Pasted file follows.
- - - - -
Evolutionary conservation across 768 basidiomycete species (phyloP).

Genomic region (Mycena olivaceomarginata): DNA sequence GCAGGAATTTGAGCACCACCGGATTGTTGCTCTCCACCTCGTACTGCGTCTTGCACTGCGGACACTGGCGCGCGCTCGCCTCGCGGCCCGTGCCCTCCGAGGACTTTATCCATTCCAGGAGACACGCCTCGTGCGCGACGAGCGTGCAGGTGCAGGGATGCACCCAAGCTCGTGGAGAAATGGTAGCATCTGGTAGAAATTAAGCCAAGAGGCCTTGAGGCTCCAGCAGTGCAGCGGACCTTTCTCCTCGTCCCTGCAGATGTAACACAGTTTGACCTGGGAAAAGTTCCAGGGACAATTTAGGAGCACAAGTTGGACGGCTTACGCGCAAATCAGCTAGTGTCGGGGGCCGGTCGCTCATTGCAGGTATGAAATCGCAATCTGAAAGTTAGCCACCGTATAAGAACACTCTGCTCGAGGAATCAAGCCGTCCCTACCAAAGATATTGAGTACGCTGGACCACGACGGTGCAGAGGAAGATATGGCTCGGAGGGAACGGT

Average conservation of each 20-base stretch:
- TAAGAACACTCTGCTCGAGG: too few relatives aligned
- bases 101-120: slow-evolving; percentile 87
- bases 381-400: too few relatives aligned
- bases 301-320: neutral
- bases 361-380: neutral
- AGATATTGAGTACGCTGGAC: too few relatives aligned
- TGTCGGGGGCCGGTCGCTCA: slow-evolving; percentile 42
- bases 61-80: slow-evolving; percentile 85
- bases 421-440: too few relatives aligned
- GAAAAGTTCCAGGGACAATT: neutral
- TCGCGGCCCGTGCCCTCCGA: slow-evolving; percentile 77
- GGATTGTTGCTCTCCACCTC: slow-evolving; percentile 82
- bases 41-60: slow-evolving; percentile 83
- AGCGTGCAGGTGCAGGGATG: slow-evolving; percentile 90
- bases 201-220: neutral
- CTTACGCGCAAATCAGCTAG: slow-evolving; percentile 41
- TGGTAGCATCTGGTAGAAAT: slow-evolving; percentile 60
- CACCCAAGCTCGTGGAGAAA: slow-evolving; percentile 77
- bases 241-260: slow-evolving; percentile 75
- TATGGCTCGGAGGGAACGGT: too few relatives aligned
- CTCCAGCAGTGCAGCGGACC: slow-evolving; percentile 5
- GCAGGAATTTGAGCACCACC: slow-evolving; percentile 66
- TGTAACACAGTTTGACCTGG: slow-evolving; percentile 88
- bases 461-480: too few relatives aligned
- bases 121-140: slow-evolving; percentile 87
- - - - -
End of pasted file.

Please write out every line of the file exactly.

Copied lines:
Evolutionary conservation across 768 basidiomycete species (phyloP).

Genomic region (Mycena olivaceomarginata): DNA sequence GCAGGAATTTGAGCACCACCGGATTGTTGCTCTCCACCTCGTACTGCGTCTTGCACTGCGGACACTGGCGCGCGCTCGCCTCGCGGCCCGTGCCCTCCGAGGACTTTATCCATTCCAGGAGACACGCCTCGTGCGCGACGAGCGTGCAGGTGCAGGGATGCACCCAAGCTCGTGGAGAAATGGTAGCATCTGGTAGAAATTAAGCCAAGAGGCCTTGAGGCTCCAGCAGTGCAGCGGACCTTTCTCCTCGTCCCTGCAGATGTAACACAGTTTGACCTGGGAAAAGTTCCAGGGACAATTTAGGAGCACAAGTTGGACGGCTTACGCGCAAATCAGCTAGTGTCGGGGGCCGGTCGCTCATTGCAGGTATGAAATCGCAATCTGAAAGTTAGCCACCGTATAAGAACACTCTGCTCGAGGAATCAAGCCGTCCCTACCAAAGATATTGAGTACGCTGGACCACGACGGTGCAGAGGAAGATATGGCTCGGAGGGAACGGT

Average conservation of each 20-base stretch:
- TAAGAACACTCTGCTCGAGG: too few relatives aligned
- bases 101-120: slow-evolving; percentile 87
- bases 381-400: too few relatives aligned
- bases 301-320: neutral
- bases 361-380: neutral
- AGATATTGAGTACGCTGGAC: too few relatives aligned
- TGTCGGGGGCCGGTCGCTCA: slow-evolving; percentile 42
- bases 61-80: slow-evolving; percentile 85
- bases 421-440: too few relatives aligned
- GAAAAGTTCCAGGGACAATT: neutral
- TCGCGGCCCGTGCCCTCCGA: slow-evolving; percentile 77
- GGATTGTTGCTCTCCACCTC: slow-evolving; percentile 82
- bases 41-60: slow-evolving; percentile 83
- AGCGTGCAGGTGCAGGGATG: slow-evolving; percentile 90
- bases 201-220: neutral
- CTTACGCGCAAATCAGCTAG: slow-evolving; percentile 41
- TGGTAGCATCTGGTAGAAAT: slow-evolving; percentile 60
- CACCCAAGCTCGTGGAGAAA: slow-evolving; percentile 77
- bases 241-260: slow-evolving; percentile 75
- TATGGCTCGGAGGGAACGGT: too few relatives aligned
- CTCCAGCAGTGCAGCGGACC: slow-evolving; percentile 5
- GCAGGAATTTGAGCACCACC: slow-evolving; percentile 66
- TGTAACACAGTTTGACCTGG: slow-evolving; percentile 88
- bases 461-480: too few relatives aligned
- bases 121-140: slow-evolving; percentile 87